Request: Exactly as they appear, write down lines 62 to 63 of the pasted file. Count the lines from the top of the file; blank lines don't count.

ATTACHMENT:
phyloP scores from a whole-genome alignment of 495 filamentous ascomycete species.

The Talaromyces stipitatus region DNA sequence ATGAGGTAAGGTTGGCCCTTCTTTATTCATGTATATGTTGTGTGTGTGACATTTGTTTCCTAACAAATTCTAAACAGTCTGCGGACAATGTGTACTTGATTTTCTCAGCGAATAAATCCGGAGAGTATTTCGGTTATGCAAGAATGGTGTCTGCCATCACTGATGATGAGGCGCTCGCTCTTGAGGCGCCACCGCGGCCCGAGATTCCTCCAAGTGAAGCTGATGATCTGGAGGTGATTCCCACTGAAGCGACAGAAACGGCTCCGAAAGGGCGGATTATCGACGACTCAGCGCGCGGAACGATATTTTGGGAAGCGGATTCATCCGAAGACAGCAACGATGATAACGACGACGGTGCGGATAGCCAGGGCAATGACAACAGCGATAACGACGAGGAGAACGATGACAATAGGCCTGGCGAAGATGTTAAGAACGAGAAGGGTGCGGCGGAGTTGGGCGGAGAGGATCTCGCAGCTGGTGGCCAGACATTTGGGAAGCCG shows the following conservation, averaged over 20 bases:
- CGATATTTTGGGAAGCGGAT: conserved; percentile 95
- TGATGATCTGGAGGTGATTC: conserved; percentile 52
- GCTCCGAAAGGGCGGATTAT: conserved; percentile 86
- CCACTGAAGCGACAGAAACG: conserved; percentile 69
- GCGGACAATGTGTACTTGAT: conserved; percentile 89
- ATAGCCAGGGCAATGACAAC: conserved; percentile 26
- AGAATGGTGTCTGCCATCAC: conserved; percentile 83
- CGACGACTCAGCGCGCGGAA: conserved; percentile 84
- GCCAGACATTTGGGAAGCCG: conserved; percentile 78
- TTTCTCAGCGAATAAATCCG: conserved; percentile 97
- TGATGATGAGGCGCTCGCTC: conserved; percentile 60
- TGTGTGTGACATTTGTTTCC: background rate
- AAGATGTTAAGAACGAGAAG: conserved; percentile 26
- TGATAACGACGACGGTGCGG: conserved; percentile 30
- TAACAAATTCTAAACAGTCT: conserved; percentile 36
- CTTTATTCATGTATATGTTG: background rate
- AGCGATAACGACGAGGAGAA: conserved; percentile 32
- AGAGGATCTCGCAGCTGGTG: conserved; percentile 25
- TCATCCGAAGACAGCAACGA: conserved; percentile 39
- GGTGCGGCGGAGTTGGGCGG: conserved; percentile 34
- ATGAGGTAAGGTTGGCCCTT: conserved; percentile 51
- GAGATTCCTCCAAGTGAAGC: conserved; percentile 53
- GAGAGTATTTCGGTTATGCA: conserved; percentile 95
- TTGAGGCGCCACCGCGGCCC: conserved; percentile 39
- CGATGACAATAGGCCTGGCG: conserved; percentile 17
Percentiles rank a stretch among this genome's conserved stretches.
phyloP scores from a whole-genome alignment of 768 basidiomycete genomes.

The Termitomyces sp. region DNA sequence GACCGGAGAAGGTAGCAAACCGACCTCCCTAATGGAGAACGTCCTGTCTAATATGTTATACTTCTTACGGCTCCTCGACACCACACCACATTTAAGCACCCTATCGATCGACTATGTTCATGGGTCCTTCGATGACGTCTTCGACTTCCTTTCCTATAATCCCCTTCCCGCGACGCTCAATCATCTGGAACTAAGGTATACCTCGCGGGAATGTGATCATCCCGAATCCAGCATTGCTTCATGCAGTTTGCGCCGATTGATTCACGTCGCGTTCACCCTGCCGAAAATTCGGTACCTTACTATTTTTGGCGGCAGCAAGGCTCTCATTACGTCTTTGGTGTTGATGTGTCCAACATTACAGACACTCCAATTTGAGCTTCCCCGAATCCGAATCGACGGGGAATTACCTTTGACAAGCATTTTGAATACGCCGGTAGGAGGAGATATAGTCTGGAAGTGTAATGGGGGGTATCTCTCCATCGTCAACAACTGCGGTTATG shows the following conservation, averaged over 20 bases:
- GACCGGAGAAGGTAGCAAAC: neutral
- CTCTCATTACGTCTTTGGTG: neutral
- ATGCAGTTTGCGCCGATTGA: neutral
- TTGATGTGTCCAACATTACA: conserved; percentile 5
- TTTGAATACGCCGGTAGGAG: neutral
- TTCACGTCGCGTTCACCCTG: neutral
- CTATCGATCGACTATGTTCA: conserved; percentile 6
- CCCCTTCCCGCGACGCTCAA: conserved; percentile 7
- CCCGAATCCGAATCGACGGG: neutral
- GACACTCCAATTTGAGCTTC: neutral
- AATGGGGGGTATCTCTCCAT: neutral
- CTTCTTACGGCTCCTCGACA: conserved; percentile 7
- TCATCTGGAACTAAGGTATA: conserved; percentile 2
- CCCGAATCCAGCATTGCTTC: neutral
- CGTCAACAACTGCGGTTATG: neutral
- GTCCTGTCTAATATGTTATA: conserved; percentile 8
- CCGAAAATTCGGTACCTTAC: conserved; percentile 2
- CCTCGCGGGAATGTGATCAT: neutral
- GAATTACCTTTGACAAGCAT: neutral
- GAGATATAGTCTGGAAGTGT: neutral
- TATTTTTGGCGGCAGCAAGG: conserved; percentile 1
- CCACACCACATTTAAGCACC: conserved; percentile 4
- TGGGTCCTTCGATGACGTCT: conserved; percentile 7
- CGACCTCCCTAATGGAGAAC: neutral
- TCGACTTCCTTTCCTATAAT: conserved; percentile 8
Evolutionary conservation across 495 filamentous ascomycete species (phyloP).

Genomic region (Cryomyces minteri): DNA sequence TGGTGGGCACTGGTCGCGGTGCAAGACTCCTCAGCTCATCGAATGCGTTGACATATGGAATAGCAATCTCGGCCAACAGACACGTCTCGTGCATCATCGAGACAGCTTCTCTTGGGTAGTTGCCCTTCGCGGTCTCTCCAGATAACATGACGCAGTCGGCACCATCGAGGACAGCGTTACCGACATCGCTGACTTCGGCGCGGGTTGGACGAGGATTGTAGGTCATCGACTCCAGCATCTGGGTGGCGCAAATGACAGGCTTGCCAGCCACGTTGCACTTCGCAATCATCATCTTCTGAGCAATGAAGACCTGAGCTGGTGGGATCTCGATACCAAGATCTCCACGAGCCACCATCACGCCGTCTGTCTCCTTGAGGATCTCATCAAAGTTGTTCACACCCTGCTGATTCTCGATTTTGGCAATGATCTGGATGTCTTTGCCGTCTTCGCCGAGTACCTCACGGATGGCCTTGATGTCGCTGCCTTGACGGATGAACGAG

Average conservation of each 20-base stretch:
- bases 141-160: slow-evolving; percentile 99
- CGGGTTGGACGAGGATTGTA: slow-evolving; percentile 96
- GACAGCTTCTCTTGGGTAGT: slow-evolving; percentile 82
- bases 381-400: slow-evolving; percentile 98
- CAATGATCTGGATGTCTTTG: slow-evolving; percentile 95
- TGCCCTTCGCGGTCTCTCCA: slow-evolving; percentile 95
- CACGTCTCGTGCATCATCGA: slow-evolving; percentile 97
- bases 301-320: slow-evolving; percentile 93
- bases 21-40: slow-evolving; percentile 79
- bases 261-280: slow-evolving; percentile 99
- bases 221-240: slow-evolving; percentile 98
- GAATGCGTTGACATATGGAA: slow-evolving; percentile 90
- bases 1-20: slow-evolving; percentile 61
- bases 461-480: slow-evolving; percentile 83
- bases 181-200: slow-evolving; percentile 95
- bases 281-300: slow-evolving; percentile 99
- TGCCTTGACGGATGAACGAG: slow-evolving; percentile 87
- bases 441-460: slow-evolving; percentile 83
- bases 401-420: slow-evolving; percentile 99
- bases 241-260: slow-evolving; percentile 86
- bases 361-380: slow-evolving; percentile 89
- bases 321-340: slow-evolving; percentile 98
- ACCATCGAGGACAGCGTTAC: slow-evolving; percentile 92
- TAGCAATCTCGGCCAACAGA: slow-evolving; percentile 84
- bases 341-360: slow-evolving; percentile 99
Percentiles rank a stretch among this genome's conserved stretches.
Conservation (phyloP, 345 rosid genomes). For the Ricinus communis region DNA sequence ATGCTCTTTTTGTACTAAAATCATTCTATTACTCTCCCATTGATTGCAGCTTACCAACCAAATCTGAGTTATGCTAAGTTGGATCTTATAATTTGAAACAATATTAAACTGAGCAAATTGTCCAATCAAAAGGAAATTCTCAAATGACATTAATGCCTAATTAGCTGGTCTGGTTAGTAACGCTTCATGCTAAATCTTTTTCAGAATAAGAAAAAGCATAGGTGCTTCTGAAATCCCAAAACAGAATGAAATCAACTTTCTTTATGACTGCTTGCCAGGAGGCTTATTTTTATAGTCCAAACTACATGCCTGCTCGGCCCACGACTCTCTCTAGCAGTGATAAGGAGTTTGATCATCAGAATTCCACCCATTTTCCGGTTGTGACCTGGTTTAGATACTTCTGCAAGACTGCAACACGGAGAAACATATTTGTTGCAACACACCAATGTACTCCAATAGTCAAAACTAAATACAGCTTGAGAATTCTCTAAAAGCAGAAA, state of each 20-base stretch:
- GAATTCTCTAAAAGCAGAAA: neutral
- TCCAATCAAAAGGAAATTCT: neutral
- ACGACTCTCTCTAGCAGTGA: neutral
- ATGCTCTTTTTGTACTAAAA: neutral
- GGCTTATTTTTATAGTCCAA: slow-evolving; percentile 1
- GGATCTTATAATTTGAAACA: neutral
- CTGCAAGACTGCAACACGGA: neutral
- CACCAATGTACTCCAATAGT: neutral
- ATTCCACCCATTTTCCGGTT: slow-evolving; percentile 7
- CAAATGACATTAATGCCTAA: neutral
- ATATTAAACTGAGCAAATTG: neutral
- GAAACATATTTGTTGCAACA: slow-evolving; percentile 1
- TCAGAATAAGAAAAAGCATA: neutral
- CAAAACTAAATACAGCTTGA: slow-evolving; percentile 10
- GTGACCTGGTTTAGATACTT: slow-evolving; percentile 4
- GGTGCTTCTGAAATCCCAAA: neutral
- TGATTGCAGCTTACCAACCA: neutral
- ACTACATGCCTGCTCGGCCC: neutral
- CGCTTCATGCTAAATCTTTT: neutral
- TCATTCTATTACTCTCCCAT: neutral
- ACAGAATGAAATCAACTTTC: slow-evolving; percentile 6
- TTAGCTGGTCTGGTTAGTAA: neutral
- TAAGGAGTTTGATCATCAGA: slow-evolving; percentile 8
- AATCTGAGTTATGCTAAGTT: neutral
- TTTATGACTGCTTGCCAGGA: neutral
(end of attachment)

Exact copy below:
- bases 381-400: slow-evolving; percentile 98
- CAATGATCTGGATGTCTTTG: slow-evolving; percentile 95